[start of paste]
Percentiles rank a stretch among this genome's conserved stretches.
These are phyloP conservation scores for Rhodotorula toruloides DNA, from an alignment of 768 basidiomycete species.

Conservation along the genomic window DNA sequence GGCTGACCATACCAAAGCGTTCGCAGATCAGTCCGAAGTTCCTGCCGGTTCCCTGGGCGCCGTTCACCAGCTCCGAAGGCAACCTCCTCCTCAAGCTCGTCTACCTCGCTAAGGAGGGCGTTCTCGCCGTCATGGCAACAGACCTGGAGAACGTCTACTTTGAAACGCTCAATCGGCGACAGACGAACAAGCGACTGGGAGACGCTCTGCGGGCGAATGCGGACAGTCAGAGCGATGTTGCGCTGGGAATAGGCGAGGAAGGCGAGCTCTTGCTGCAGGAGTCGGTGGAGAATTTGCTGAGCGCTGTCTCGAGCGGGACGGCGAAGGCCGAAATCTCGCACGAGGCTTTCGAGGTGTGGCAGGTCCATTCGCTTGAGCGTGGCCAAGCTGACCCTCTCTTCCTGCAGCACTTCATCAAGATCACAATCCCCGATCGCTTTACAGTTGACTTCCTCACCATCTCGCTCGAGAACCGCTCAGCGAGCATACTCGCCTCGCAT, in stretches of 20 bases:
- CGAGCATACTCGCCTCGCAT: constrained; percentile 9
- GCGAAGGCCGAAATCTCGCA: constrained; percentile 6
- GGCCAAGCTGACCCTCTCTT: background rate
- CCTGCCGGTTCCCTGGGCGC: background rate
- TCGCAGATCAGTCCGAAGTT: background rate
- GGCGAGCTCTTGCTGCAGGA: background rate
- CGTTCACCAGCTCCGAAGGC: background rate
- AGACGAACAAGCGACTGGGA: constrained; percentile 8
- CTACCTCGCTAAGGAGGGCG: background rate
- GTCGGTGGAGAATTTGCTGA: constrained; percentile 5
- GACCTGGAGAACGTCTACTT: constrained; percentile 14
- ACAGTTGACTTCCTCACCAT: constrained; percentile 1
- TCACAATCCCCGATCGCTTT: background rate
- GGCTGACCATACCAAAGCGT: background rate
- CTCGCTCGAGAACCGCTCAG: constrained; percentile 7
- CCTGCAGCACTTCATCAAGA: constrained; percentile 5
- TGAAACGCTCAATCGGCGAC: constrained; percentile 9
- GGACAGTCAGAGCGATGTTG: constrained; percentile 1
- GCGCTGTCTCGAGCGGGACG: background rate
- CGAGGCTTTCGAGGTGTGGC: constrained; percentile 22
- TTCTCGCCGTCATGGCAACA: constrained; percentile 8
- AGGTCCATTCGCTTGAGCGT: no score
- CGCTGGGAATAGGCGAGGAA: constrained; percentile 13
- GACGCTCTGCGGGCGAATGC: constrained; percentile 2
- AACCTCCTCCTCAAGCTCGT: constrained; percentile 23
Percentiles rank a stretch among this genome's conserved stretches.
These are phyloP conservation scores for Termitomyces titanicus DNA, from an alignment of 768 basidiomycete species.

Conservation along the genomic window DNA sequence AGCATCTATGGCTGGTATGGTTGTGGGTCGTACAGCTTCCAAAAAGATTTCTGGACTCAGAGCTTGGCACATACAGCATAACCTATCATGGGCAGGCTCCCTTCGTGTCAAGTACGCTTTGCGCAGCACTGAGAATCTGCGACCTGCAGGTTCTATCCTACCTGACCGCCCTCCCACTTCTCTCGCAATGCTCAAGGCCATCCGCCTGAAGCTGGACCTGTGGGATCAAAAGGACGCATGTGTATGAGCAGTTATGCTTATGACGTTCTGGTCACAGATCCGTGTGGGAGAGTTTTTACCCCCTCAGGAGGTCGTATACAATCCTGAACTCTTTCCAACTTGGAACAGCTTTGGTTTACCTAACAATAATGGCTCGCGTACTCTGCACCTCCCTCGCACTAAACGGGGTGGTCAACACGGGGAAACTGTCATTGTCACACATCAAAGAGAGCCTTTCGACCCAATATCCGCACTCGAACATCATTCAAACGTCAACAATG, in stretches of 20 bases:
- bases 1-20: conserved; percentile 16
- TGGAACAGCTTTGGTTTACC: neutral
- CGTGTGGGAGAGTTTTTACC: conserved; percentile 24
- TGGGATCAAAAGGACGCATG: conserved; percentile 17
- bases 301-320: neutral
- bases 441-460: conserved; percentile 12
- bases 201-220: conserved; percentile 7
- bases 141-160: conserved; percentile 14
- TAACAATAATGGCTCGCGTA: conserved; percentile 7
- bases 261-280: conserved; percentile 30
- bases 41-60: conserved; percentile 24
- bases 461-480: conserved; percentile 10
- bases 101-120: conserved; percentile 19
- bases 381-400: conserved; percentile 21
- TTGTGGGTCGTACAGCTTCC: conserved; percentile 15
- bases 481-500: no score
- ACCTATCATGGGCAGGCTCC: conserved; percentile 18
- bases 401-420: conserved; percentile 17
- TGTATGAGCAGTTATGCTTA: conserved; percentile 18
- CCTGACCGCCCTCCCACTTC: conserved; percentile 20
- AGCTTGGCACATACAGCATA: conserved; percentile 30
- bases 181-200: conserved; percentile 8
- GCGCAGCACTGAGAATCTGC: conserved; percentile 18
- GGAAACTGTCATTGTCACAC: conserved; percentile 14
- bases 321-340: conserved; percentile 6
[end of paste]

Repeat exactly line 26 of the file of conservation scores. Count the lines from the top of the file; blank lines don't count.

- CGCTGGGAATAGGCGAGGAA: constrained; percentile 13